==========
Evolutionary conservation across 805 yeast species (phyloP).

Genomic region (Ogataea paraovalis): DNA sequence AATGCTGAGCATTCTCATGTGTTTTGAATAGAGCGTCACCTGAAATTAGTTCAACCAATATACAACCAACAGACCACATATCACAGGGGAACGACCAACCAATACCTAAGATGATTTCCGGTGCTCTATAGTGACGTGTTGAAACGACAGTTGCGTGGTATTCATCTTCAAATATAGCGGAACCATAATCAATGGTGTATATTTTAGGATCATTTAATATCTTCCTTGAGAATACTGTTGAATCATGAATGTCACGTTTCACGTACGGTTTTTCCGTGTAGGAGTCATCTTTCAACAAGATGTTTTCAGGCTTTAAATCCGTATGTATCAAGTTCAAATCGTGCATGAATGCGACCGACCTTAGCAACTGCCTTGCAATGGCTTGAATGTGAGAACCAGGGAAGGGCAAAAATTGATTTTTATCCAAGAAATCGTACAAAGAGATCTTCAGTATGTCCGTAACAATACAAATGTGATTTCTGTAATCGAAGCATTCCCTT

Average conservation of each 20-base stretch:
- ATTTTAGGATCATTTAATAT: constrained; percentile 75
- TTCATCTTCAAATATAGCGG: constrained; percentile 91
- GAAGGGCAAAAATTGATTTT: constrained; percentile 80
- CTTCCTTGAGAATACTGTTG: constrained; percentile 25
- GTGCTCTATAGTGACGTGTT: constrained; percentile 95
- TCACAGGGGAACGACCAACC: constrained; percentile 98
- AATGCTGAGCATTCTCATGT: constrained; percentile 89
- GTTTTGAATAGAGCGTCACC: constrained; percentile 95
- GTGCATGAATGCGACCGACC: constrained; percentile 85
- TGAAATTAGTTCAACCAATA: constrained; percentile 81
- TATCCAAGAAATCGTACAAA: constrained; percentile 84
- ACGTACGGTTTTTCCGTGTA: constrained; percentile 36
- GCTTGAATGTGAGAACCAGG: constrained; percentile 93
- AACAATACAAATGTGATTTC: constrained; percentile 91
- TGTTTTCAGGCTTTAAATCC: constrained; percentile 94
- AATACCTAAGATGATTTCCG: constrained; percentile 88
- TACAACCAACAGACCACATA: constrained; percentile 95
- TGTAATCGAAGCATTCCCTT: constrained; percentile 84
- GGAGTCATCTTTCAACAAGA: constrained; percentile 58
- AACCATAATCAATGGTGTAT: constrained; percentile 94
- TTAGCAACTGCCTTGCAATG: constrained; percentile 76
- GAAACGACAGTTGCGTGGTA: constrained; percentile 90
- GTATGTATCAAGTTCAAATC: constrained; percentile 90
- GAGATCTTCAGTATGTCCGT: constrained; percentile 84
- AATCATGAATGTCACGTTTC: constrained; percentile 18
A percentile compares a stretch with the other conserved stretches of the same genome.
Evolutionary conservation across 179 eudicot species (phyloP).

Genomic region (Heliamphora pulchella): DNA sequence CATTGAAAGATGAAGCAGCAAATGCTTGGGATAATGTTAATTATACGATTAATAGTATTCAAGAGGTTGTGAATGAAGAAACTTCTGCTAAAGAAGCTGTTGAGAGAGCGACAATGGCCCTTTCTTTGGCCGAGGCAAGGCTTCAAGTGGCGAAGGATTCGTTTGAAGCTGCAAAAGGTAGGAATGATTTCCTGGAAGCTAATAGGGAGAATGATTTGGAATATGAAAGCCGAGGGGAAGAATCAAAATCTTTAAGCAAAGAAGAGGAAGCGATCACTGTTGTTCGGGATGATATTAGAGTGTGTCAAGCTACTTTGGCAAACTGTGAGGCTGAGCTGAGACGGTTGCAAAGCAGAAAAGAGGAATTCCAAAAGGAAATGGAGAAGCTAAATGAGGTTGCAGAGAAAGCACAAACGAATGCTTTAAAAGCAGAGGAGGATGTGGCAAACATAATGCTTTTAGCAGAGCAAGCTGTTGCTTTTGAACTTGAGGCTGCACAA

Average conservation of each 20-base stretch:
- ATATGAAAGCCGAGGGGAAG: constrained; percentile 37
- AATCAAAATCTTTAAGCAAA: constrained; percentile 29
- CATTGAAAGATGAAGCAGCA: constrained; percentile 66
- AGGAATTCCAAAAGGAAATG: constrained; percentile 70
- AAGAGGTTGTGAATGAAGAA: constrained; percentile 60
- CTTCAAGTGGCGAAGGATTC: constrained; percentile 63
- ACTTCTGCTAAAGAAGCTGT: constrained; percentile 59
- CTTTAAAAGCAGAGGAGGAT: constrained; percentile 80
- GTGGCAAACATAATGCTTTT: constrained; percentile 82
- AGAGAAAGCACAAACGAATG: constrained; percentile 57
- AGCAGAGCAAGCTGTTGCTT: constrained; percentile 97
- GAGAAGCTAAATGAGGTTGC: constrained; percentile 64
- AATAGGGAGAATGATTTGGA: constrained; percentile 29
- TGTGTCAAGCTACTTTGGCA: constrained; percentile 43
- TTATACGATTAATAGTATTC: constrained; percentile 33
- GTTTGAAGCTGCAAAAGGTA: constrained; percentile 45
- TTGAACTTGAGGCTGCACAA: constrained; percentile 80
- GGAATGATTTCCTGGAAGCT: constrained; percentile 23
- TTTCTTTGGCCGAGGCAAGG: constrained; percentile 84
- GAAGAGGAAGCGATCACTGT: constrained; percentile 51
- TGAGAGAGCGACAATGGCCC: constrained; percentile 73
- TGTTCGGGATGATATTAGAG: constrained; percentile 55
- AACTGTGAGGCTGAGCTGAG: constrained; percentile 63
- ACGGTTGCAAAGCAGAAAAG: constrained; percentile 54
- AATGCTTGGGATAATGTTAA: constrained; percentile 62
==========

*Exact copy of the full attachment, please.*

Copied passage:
Evolutionary conservation across 805 yeast species (phyloP).

Genomic region (Ogataea paraovalis): DNA sequence AATGCTGAGCATTCTCATGTGTTTTGAATAGAGCGTCACCTGAAATTAGTTCAACCAATATACAACCAACAGACCACATATCACAGGGGAACGACCAACCAATACCTAAGATGATTTCCGGTGCTCTATAGTGACGTGTTGAAACGACAGTTGCGTGGTATTCATCTTCAAATATAGCGGAACCATAATCAATGGTGTATATTTTAGGATCATTTAATATCTTCCTTGAGAATACTGTTGAATCATGAATGTCACGTTTCACGTACGGTTTTTCCGTGTAGGAGTCATCTTTCAACAAGATGTTTTCAGGCTTTAAATCCGTATGTATCAAGTTCAAATCGTGCATGAATGCGACCGACCTTAGCAACTGCCTTGCAATGGCTTGAATGTGAGAACCAGGGAAGGGCAAAAATTGATTTTTATCCAAGAAATCGTACAAAGAGATCTTCAGTATGTCCGTAACAATACAAATGTGATTTCTGTAATCGAAGCATTCCCTT

Average conservation of each 20-base stretch:
- ATTTTAGGATCATTTAATAT: constrained; percentile 75
- TTCATCTTCAAATATAGCGG: constrained; percentile 91
- GAAGGGCAAAAATTGATTTT: constrained; percentile 80
- CTTCCTTGAGAATACTGTTG: constrained; percentile 25
- GTGCTCTATAGTGACGTGTT: constrained; percentile 95
- TCACAGGGGAACGACCAACC: constrained; percentile 98
- AATGCTGAGCATTCTCATGT: constrained; percentile 89
- GTTTTGAATAGAGCGTCACC: constrained; percentile 95
- GTGCATGAATGCGACCGACC: constrained; percentile 85
- TGAAATTAGTTCAACCAATA: constrained; percentile 81
- TATCCAAGAAATCGTACAAA: constrained; percentile 84
- ACGTACGGTTTTTCCGTGTA: constrained; percentile 36
- GCTTGAATGTGAGAACCAGG: constrained; percentile 93
- AACAATACAAATGTGATTTC: constrained; percentile 91
- TGTTTTCAGGCTTTAAATCC: constrained; percentile 94
- AATACCTAAGATGATTTCCG: constrained; percentile 88
- TACAACCAACAGACCACATA: constrained; percentile 95
- TGTAATCGAAGCATTCCCTT: constrained; percentile 84
- GGAGTCATCTTTCAACAAGA: constrained; percentile 58
- AACCATAATCAATGGTGTAT: constrained; percentile 94
- TTAGCAACTGCCTTGCAATG: constrained; percentile 76
- GAAACGACAGTTGCGTGGTA: constrained; percentile 90
- GTATGTATCAAGTTCAAATC: constrained; percentile 90
- GAGATCTTCAGTATGTCCGT: constrained; percentile 84
- AATCATGAATGTCACGTTTC: constrained; percentile 18
A percentile compares a stretch with the other conserved stretches of the same genome.
Evolutionary conservation across 179 eudicot species (phyloP).

Genomic region (Heliamphora pulchella): DNA sequence CATTGAAAGATGAAGCAGCAAATGCTTGGGATAATGTTAATTATACGATTAATAGTATTCAAGAGGTTGTGAATGAAGAAACTTCTGCTAAAGAAGCTGTTGAGAGAGCGACAATGGCCCTTTCTTTGGCCGAGGCAAGGCTTCAAGTGGCGAAGGATTCGTTTGAAGCTGCAAAAGGTAGGAATGATTTCCTGGAAGCTAATAGGGAGAATGATTTGGAATATGAAAGCCGAGGGGAAGAATCAAAATCTTTAAGCAAAGAAGAGGAAGCGATCACTGTTGTTCGGGATGATATTAGAGTGTGTCAAGCTACTTTGGCAAACTGTGAGGCTGAGCTGAGACGGTTGCAAAGCAGAAAAGAGGAATTCCAAAAGGAAATGGAGAAGCTAAATGAGGTTGCAGAGAAAGCACAAACGAATGCTTTAAAAGCAGAGGAGGATGTGGCAAACATAATGCTTTTAGCAGAGCAAGCTGTTGCTTTTGAACTTGAGGCTGCACAA

Average conservation of each 20-base stretch:
- ATATGAAAGCCGAGGGGAAG: constrained; percentile 37
- AATCAAAATCTTTAAGCAAA: constrained; percentile 29
- CATTGAAAGATGAAGCAGCA: constrained; percentile 66
- AGGAATTCCAAAAGGAAATG: constrained; percentile 70
- AAGAGGTTGTGAATGAAGAA: constrained; percentile 60
- CTTCAAGTGGCGAAGGATTC: constrained; percentile 63
- ACTTCTGCTAAAGAAGCTGT: constrained; percentile 59
- CTTTAAAAGCAGAGGAGGAT: constrained; percentile 80
- GTGGCAAACATAATGCTTTT: constrained; percentile 82
- AGAGAAAGCACAAACGAATG: constrained; percentile 57
- AGCAGAGCAAGCTGTTGCTT: constrained; percentile 97
- GAGAAGCTAAATGAGGTTGC: constrained; percentile 64
- AATAGGGAGAATGATTTGGA: constrained; percentile 29
- TGTGTCAAGCTACTTTGGCA: constrained; percentile 43
- TTATACGATTAATAGTATTC: constrained; percentile 33
- GTTTGAAGCTGCAAAAGGTA: constrained; percentile 45
- TTGAACTTGAGGCTGCACAA: constrained; percentile 80
- GGAATGATTTCCTGGAAGCT: constrained; percentile 23
- TTTCTTTGGCCGAGGCAAGG: constrained; percentile 84
- GAAGAGGAAGCGATCACTGT: constrained; percentile 51
- TGAGAGAGCGACAATGGCCC: constrained; percentile 73
- TGTTCGGGATGATATTAGAG: constrained; percentile 55
- AACTGTGAGGCTGAGCTGAG: constrained; percentile 63
- ACGGTTGCAAAGCAGAAAAG: constrained; percentile 54
- AATGCTTGGGATAATGTTAA: constrained; percentile 62